Archives for Dialectical Behavior Therapy

Coping Skills

Your Mind is a Gifted Storyteller

Creating interesting stories is a time-honored skill and entertainment for many. A good storyteller can keep the attention of small children as well as antsy, busy businessmen. Unfortunately, your mind is also a great storyteller. Sometimes you may not realize what is truth and what is fiction created by your mind.

Your mind is always creating explanations and possibilities about the world you live in. It will interpret and make assumptions in creating its stories, about the past and the future as well as the present. It rattles on and on and is rarely even close to quiet. Your mind may have a favorite genre--suspense, drama or horror. It may also have favorite themes such as victims, persecutors or helplessness. The mind's stories are about how you see the world.

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Borderline Personality Disorder

Acting Opposite to Your Emotion

We often act consistent with how we feel. If you wake up in the morning and you don't feel like talking with people, maybe you don't answer the phone. If you don't feel like going to the grocery store, then you don't go. If you don't feel like networking then you cancel the luncheon. If you don't feel like being kind, you may talk gruffly to your friends and co-workers. Perhaps you even justify your actions, or attempt to, by saying, "I'm just in a bad mood."

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Borderline Personality Disorder

Defining the Life You Want to Live: Relationships

Having friendships and/or family members you feel close to is often a primary part of living the life you want to live and is one of your biggest challenges.  Interactions with others are often the most emotional experiences you have, both in rewarding and painful ways.  If relationships are part of your life worth living, determining how to make this work for you will be important.

Keep Your Priorities in Mind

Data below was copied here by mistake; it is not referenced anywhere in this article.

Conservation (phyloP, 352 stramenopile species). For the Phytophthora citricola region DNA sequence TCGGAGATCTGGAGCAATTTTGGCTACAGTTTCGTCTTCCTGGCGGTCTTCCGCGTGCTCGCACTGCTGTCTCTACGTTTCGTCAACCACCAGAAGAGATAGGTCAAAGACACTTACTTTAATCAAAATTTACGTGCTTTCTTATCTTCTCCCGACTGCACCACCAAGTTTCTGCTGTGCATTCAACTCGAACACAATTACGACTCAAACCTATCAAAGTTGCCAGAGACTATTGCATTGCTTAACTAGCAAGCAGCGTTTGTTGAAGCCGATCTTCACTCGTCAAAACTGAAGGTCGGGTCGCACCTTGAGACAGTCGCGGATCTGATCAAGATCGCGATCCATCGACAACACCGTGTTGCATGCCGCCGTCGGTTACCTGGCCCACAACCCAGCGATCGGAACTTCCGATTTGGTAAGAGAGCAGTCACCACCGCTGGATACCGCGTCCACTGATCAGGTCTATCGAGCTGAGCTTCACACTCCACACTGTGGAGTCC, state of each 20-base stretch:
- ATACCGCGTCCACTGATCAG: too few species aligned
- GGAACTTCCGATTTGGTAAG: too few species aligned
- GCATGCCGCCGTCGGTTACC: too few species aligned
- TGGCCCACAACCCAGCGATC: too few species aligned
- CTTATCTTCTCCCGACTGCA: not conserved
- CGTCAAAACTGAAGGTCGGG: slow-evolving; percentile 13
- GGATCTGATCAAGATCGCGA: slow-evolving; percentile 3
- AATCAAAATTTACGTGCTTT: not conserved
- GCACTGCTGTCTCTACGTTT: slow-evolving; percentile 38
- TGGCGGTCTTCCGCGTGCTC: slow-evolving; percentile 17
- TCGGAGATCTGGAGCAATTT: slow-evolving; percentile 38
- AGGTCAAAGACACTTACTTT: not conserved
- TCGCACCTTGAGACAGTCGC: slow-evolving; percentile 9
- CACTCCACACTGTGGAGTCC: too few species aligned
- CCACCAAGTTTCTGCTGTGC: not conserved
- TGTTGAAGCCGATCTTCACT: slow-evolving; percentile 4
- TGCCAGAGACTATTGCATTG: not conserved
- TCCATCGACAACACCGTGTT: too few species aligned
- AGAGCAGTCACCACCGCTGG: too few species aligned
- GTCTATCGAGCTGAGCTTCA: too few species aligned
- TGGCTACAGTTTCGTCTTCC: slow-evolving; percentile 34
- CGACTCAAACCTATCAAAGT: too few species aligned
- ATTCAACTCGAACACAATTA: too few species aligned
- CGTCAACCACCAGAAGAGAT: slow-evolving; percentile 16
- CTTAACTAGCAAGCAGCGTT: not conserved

Relationships are naturally full of ups and downs. There are so many times you will have urges to break off a relationship and to never speak to a person again. In many cases though, that's using avoidance and/or abandonment as a way of responding to a problem. You avoid the immediate pain of hurt and vulnerability but in the long run your relationship is damaged.

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Borderline Personality Disorder

Four Ways to Increase Your Interpersonal Skills


Emotionally sensitive people experience more intense emotions that are more easily aroused and that last longer than those who are not emotionally sensitive. You react faster with greater emotional intensity that lasts longer. Your emotional reactions can be triggered by television shows, magazine articles, places that trigger memories, anniversaries and other events.  Interpersonal issues are one of the most challenging areas for you.

With a strong fear and sensitivity to rejection, even routine events such as a friend canceling lunch plans can bring on a tornado of emotions that are difficult to manage. With this difficulty in relationships, so much of life becomes stressful, such as attending classes, dating, participating in friendships, interacting in group activities, having roommates, and working with others. Some of you withdraw and become isolated as a way of avoiding the pain of relationships. Others experience anguish and suffering on a regular basis with little relief. Working on interpersonal skills and ways to manage emotions in relationships can help you reduce the suffering you experience on a daily basis. Improving your interpersonal resiliency and skills is complicated.  Four options for getting started (based on the work of Marsha Linehan, 1993)  include the following: